Asked if the move towards more digital services will exclude certain members of the population, Taylor stated: “The premise is correct. As we put more services online, more people will not be able to access them. But the direction in which technology uses those services is going to become more and more accessible. It’s a two-pronged approach that’s needed: education and improving accessibility of services.”
However, according to Micklethwaite, digital inequality isn’t something that is going to go away by itself, and requires a hands-on approach: “If you just wait for it or assume the younger generation is going to help the older generation gain digital skills, or that demographic change is going to sort this issue out, we will still go through a considerable period of time where there will be a big digital divide, and that will mean more people miss out on digital benefits that allow them to lead happier, healthier lives.”
Widening Digital Participation
NHS England’s Widening Digital Participation programme was one scheme that aimed to give patients the tools to access the benefits of digital care. From July 2013 to April 2016, the programme aimed to teach more people how to access information about their health and how best to use the digi-tal services that the NHS provided.
It reached around 380,000 people, with 65% of participants saying they felt more informed about their health at the end of the initiative, whilst 59% said they felt more confident about using online tools to manage their health.
“It is literally about having that conversation and demonstrating the benefits of things, and showing how quickly you can order your prescription online or how easy it is to book an appointment,” explained Castle-Clarke. “A simple thing like that can mean that someone is more likely to do it in the future and feels confident to do it.”
She did, however, raise concern that with more routes available for patients to self-diagnose, there had to be efforts made to teach patients about their health, as well as simply the technology involved with accessing digital services.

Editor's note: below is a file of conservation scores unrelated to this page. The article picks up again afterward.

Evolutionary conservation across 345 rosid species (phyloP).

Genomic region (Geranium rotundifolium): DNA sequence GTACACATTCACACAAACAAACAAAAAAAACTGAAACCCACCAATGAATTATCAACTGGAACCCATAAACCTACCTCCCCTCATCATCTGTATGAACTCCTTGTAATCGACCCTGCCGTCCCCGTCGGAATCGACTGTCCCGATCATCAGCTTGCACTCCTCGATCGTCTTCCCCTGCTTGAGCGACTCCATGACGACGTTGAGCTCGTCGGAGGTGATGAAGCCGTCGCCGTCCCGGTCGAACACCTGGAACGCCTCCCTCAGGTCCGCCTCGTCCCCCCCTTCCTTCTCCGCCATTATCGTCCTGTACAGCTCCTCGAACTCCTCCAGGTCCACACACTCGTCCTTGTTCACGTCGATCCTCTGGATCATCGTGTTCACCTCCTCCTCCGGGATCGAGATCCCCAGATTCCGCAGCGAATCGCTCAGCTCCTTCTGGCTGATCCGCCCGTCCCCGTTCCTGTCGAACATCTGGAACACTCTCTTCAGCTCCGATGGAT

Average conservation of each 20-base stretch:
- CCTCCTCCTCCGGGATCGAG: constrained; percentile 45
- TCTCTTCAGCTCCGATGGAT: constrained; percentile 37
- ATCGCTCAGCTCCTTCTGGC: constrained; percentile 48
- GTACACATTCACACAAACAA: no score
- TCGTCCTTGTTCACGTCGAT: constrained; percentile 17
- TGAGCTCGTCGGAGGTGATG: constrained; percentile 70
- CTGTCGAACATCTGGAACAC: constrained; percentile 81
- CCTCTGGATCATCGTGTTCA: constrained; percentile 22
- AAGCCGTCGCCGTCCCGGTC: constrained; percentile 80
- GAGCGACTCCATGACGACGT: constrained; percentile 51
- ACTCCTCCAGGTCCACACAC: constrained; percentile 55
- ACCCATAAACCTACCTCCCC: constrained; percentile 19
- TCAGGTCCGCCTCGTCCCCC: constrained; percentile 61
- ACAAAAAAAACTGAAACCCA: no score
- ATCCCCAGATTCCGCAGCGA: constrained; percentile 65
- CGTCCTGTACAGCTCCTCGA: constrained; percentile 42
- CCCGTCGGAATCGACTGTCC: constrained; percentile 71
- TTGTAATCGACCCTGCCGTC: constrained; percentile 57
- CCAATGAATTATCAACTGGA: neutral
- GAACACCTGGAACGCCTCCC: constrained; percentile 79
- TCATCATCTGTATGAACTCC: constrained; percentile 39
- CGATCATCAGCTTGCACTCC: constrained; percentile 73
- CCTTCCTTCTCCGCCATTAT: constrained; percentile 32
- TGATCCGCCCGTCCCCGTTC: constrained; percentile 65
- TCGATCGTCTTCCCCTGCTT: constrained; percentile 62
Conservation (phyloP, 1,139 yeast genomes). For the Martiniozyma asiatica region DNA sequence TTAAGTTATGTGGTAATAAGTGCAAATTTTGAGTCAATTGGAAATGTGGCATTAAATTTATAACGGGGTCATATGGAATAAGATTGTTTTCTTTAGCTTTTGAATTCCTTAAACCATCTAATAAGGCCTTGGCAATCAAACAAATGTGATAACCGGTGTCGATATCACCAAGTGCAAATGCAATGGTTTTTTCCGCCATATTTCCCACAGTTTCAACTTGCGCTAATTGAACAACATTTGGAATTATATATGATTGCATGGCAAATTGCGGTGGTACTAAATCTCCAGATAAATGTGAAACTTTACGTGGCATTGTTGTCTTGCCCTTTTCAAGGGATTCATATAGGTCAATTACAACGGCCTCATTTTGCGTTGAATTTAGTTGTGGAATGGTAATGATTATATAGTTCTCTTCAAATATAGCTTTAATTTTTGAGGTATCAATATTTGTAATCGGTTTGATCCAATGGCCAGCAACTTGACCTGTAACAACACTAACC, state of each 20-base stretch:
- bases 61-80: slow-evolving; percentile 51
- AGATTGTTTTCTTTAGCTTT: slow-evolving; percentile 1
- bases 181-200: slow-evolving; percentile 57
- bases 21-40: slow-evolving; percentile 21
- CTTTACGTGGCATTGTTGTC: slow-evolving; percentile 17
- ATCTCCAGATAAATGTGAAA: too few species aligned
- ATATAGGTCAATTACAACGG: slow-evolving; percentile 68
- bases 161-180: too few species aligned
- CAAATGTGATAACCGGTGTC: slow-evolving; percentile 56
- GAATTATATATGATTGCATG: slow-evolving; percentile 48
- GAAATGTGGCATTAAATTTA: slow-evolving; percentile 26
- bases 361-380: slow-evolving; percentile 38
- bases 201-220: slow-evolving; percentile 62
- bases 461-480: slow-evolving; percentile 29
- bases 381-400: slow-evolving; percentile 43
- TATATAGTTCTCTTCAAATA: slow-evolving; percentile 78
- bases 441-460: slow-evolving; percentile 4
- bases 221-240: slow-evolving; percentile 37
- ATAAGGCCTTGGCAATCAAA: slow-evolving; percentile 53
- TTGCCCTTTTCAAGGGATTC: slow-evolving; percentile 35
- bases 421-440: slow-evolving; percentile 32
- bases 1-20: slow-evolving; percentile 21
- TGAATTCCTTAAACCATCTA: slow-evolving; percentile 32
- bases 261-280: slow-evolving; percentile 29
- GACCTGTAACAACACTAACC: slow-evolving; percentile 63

“If you’re talking about someone looking at NHS Choices and understanding medical information, or Googling their condition to get some more information about it, then you need to have an understanding of the language that’s used, and you need to be able to interpret that information for yourself and understand it when you talk to your GP or another health professional,” said Castle-Clarke.
“Around 60% of England’s working age population finds reports made up of texts and numbers too confusing, and some people find NHS Choices overwhelming and difficult to use. It’s not just about ‘this is how you use a computer’ or ‘this is how you use an iPad or iPhone’, it’s also about ‘this is the kind of information’.”
Breaking the motivational barrier
But the solution to bridging the digital gap is further-reaching than education. The biggest enemy to participation has not been making older patients understand technology, but motivating them to realise the benefits of digital. An Ofcom survey last year discovered that one in 10 people had no intention of going online in the next year, with half of those people citing motivation as the reason for that.
“This motivational barrier is actually the biggest issue,” agreed Micklethwaite. “The support that we try and make happen through the Foundation is geared towards supporting and engaging people on their own terms, finding the personal hook about what could get them involved with digital and then working from there on a very person-centred basis. Sometimes it can take time to break through the motivational barrier and think: ‘I see digital could help me and lead to these improvements in my life’.”
Whilst it’s clear that a digital health service is an inevitable and sensible advance, it’s also important that these services are as accessible as they possibly can be to as many patients as possible. The importance of continued education about digital services cannot be understated, and should be carried forward to ensure the full benefits of a digital NHS are unlocked.